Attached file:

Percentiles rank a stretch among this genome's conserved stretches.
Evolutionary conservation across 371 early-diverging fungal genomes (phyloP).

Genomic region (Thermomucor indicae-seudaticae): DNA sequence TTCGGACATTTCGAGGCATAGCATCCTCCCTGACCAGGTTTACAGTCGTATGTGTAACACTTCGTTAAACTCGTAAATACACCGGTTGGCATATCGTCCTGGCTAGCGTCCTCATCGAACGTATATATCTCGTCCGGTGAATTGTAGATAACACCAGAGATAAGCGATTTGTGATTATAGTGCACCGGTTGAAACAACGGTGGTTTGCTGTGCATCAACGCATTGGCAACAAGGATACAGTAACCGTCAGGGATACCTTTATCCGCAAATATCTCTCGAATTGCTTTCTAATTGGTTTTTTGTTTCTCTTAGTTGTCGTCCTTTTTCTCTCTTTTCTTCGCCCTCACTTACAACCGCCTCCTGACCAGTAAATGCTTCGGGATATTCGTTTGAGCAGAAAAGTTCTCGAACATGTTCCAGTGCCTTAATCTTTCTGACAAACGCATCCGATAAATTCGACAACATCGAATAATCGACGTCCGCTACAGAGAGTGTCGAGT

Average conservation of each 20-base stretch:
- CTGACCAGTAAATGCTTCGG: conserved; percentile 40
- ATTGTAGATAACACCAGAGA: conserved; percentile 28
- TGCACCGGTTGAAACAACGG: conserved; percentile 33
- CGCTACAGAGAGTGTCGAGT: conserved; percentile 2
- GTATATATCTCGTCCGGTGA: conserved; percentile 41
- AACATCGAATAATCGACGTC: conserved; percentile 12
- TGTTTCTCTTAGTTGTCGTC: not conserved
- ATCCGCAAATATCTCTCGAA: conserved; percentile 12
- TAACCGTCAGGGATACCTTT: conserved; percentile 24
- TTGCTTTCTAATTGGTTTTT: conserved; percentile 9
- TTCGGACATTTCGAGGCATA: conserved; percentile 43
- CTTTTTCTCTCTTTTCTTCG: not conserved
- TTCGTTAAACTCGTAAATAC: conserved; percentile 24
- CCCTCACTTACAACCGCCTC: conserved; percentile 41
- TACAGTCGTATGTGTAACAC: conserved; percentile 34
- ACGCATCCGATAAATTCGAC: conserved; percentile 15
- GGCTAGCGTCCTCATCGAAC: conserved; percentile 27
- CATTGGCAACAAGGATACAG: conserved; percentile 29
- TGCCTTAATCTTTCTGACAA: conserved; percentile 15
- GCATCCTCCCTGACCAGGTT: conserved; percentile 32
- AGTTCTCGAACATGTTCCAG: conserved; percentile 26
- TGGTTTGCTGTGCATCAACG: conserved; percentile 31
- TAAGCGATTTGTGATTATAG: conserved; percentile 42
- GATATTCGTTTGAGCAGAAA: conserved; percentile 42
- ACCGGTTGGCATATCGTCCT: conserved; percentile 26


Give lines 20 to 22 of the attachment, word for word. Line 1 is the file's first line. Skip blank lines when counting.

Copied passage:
- ACGCATCCGATAAATTCGAC: conserved; percentile 15
- GGCTAGCGTCCTCATCGAAC: conserved; percentile 27
- CATTGGCAACAAGGATACAG: conserved; percentile 29